- The Washington Times - Thursday, August 5, 2004

Have you ever wondered what happens to those cars that are donated to charity?

One such car, a 1972 Lincoln Mark IV, was the answer to a plea by David Karmol.

While Mr. Karmol was attending high school in Toledo, Ohio, his friend’s father had a Lincoln Mark III and, occasionally, he would get to use the car. That’s when Mr. Karmol and his pal would go cruising.

Miles travelled in that Lincoln were like heaven.

Those happy memories lingered with Mr. Karmol throughout his years at Miami of Ohio and long after graduation.

Years later, he owned a Mark VII Lincoln before trading it for a Mark VIII model in 1993. Unfortunately, his last Lincoln was totaled in a wreck in 2000.

During the summer of 2002 Mr. Karmol was Internet surfing when he came across a 1972 Lincoln Continental Mark IV advertised with 89,000 miles, a perfect engine and a perfect interior and some body rust. When new the car had a base price of $8,640.

He submitted an electronic bid and surprisingly was notified that he was the high bidder. That’s when he discovered that the car was in Maryland and it had been donated to the Kidney Foundation.

He asked for a realistic summary of the mechanical condition of his prize and was told that the brakes might need to be bled. He decided to have the 4,999-pound Lincoln trucked to his Great Falls home.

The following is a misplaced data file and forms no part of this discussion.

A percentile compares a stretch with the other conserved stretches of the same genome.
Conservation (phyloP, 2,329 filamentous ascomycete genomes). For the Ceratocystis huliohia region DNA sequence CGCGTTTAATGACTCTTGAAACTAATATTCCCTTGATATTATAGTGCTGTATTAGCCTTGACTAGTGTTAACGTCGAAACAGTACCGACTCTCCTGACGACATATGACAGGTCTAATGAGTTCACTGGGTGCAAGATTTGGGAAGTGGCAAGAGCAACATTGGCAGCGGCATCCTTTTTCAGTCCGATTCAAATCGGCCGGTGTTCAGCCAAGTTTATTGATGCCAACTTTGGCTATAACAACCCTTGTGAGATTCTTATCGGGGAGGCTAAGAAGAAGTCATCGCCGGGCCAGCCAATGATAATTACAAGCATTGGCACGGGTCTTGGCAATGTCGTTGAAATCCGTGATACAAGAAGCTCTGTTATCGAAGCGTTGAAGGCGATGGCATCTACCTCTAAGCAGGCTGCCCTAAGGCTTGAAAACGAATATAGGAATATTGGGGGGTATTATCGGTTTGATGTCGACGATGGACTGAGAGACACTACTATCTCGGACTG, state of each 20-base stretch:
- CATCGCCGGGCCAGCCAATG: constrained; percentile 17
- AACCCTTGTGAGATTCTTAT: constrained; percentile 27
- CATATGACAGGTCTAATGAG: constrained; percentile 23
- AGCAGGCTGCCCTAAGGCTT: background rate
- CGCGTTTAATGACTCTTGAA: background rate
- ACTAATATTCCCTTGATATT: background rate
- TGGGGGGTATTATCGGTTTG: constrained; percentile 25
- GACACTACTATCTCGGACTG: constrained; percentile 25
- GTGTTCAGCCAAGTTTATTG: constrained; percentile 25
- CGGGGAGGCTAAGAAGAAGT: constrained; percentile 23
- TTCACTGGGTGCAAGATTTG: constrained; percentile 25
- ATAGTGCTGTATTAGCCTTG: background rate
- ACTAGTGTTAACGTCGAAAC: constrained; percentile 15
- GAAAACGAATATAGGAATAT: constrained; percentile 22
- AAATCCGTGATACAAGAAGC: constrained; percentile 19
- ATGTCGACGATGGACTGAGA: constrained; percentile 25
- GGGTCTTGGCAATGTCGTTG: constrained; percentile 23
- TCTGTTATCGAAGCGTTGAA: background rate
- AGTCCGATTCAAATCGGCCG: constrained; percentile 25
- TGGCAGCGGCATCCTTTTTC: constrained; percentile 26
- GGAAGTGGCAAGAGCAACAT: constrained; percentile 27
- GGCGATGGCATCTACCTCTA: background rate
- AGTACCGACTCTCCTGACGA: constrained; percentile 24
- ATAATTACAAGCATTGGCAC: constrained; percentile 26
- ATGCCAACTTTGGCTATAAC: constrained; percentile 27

Once the 18-foot, 4-inch-long Lincoln was in his driveway he discovered the 460-cubic-inch V-8 indeed was a smooth, quiet engine. “It doesn’t have a lot of low-end punch,” Mr. Karmol says.

The Sure-Track brakes needed to be replaced and the horn didn’t work. The rim-blow feature permitted the driver to merely squeeze the two-spoke steering wheel to sound the horn. “I took the wheel apart and replaced the faulty relay switch,” Mr. Karmol says.

The white Lincoln had been parked for some time on a nonpaved surface, which resulted in rust eating away at the bottom edges of the car. “It had some rust,” Mr. Karmol acknowledges.

The white vinyl top was most certainly in need of replacing. He was advised to rip off the old and replace it with modern vinyl because he would never be able to find the original pattern vinyl.

He popped the top trim off, removed the vinyl, treated what rust was there and, after an intensive search, located the original pattern vinyl in Massachusetts.

The chagrined upholstery shop was happy to install the calvary twill vinyl top, carefully tucking the material around the oval opera windows.

The advertising about the excellent interior was right on. The dark blue Lamont cloth upholstery shows virtually no wear.

All of the power accessories were put back into working order with a minimum of effort including:

• Power locks.

• Power brakes.

• Power steering.

• Power windows.

“I put new spark plugs in it,” Mr. Karmol says, “the first in about 20 years.” The 212-horsepower engine responded gratefully.

Sales literature from 1972 boasts that the 1972 Lincoln Continental Mark IV is “the finest car built in America.” The claim goes on to say the 1972 Lincoln “insulates and isolates the occupants from the boorish reality of the road.”

Mr. Karmol says, “It’s not that bad on gas,” while reporting a mileage figure of about 12 miles per gallon. The Mark IV does have a 22.5-gallon fuel tank to provide a reasonable driving range.

With the odometer now having recorded 92,000 miles, he is proud to say, “I bought this car to drive.”

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